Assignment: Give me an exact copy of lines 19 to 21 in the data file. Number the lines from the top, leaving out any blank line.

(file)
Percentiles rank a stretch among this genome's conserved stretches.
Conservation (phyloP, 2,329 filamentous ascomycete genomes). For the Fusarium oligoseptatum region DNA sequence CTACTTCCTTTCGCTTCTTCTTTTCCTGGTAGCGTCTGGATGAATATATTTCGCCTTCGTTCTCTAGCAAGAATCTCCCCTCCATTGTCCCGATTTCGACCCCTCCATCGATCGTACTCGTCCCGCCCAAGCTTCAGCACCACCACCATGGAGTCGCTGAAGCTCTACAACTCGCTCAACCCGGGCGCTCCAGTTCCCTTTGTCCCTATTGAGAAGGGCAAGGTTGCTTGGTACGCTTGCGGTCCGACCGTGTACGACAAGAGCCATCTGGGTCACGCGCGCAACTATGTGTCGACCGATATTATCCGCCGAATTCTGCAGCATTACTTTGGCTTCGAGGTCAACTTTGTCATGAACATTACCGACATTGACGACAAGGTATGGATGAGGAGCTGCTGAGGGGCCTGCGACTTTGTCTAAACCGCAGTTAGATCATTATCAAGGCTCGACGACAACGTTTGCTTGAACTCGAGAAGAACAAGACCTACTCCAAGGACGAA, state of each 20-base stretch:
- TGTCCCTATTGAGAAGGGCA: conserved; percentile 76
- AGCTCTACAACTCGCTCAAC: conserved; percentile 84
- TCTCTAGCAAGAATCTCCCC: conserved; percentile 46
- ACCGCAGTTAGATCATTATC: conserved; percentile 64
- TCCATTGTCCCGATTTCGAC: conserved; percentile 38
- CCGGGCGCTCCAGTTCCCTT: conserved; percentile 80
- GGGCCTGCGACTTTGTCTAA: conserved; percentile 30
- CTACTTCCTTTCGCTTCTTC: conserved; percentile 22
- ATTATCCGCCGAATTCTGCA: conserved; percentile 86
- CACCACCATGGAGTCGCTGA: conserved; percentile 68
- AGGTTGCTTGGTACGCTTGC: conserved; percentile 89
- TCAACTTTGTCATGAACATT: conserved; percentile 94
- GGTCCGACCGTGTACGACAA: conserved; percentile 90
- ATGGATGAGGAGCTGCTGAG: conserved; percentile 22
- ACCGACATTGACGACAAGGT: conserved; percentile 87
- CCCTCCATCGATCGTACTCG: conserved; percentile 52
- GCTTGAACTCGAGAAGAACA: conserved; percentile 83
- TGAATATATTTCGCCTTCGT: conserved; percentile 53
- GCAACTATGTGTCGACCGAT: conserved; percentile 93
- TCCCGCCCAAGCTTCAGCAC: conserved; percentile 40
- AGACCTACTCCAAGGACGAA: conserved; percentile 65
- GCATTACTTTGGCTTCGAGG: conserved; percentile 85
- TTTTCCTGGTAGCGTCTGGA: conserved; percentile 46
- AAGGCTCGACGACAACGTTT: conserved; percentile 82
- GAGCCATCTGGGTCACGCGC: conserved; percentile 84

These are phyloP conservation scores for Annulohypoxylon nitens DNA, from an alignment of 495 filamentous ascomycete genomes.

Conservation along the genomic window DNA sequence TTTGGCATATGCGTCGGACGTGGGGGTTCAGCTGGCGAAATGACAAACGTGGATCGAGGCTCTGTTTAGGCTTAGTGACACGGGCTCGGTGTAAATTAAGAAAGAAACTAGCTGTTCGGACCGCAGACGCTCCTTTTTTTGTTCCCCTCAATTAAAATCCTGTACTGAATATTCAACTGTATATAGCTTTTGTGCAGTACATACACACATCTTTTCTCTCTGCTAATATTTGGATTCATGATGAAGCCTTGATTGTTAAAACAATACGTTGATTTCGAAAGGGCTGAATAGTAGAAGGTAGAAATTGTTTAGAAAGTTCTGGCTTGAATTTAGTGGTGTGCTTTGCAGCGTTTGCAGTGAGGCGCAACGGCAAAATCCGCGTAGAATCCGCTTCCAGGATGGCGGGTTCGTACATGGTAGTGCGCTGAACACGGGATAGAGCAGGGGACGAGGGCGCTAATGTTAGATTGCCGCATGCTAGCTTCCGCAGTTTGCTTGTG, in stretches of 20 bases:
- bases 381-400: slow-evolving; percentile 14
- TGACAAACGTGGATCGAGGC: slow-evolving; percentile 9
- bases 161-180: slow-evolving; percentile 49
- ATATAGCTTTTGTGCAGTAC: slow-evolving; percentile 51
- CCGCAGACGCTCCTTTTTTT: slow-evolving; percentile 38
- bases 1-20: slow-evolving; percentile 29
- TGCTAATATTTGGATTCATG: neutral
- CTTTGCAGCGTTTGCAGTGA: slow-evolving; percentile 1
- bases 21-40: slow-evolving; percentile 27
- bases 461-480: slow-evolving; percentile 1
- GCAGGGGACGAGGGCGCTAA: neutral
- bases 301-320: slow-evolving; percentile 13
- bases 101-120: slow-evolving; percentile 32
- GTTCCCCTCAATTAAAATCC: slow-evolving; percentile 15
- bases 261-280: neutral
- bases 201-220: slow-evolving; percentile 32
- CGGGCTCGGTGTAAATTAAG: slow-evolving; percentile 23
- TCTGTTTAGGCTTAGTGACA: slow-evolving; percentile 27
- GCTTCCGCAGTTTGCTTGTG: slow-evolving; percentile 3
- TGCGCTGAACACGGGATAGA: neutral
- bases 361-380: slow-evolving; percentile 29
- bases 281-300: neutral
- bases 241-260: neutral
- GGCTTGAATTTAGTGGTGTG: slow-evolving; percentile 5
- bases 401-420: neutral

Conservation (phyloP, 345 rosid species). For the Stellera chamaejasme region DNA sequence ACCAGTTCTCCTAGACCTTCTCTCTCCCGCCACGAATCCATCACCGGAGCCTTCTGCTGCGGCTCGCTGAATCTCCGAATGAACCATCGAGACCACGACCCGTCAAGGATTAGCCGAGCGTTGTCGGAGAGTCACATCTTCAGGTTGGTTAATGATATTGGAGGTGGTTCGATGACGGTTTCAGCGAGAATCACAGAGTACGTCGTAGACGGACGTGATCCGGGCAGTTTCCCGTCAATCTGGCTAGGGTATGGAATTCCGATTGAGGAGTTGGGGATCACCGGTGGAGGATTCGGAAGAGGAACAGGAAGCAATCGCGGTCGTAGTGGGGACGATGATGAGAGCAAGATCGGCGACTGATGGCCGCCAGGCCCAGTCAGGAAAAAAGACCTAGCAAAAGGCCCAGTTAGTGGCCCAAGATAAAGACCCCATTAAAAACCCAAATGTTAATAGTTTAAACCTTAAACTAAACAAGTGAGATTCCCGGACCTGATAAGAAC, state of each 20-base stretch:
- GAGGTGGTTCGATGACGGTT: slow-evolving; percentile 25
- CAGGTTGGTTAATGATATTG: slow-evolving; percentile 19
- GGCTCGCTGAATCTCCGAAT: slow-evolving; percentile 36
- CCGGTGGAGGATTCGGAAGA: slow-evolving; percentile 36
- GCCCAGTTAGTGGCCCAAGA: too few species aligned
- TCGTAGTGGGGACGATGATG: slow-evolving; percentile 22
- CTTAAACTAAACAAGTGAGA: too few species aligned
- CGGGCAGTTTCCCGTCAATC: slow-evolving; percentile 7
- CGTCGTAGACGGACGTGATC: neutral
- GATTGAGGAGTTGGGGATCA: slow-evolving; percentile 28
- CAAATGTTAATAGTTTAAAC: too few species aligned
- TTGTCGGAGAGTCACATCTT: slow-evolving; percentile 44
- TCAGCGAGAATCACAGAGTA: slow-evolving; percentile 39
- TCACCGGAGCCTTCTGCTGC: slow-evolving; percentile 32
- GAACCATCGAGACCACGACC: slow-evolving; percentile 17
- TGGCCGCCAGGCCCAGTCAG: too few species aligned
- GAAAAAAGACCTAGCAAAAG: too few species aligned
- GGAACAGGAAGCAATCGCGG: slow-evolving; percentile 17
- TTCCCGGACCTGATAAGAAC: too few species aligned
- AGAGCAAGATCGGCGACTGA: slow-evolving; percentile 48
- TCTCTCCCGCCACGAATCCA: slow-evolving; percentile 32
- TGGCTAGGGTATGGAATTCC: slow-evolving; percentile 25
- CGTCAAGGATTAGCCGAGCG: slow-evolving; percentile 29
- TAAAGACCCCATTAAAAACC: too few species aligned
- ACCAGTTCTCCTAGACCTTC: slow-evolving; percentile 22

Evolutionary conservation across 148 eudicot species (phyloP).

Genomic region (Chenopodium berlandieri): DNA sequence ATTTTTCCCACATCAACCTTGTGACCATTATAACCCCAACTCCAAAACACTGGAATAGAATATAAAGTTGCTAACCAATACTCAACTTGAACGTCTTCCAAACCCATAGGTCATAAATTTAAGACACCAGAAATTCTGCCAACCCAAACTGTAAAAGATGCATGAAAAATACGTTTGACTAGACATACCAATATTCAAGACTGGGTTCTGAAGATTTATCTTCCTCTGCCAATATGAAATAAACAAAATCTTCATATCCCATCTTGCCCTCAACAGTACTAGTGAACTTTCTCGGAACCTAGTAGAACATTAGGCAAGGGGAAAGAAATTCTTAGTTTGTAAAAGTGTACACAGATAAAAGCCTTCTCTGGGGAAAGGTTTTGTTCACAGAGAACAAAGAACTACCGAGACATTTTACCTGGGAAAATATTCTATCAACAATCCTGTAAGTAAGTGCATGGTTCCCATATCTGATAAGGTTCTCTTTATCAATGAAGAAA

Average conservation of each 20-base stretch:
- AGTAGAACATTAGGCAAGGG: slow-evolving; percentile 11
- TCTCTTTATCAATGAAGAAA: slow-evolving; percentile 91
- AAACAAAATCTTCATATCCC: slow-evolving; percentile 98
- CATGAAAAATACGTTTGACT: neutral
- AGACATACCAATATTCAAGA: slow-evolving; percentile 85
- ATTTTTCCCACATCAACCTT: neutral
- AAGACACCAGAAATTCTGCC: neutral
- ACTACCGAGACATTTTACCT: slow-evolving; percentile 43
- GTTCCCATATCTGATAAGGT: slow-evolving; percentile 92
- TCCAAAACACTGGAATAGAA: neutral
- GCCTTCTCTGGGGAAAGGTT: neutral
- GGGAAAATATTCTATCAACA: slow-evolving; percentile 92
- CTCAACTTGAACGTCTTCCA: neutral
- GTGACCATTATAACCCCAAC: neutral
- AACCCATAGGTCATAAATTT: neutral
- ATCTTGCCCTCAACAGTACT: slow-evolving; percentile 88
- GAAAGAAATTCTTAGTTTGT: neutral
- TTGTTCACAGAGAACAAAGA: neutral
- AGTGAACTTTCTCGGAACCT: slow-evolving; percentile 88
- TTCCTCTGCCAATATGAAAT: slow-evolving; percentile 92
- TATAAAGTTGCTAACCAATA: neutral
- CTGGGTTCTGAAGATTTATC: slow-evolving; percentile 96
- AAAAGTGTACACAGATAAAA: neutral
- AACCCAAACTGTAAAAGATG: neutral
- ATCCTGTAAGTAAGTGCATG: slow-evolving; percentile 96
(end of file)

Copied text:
- GCTTGAACTCGAGAAGAACA: conserved; percentile 83
- TGAATATATTTCGCCTTCGT: conserved; percentile 53
- GCAACTATGTGTCGACCGAT: conserved; percentile 93